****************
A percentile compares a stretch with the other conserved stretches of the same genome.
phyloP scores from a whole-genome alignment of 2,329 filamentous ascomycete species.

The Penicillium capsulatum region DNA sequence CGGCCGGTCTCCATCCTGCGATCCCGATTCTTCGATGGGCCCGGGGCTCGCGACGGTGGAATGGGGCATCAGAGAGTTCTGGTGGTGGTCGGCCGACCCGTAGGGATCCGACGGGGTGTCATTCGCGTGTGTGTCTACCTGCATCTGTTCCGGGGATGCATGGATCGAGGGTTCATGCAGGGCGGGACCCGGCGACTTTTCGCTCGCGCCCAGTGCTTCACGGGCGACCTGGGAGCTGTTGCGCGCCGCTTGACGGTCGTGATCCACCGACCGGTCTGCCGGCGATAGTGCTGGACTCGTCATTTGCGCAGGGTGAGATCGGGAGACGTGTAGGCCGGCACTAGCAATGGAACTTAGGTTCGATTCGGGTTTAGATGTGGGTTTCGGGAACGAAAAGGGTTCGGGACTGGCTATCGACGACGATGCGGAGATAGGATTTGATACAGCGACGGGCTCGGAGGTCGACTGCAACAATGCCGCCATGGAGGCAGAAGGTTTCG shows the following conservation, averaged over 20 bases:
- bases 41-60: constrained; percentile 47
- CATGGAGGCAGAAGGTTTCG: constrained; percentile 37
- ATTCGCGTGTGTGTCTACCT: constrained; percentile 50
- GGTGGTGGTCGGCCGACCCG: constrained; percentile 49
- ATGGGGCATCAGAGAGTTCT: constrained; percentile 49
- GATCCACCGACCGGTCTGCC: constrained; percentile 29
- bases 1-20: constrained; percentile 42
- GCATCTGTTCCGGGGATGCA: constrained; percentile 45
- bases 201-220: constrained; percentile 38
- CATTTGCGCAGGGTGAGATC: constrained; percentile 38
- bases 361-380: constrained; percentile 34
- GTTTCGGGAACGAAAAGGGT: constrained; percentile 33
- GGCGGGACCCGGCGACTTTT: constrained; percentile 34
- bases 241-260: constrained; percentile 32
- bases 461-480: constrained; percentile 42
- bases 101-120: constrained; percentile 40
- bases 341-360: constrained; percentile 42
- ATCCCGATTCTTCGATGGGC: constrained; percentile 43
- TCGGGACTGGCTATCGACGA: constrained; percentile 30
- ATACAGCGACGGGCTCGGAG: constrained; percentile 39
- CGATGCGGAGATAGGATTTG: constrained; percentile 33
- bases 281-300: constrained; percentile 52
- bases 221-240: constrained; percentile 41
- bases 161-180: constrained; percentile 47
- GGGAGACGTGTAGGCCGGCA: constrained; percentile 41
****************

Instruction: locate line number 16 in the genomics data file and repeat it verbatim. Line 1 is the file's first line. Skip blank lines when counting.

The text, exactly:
- GGCGGGACCCGGCGACTTTT: constrained; percentile 34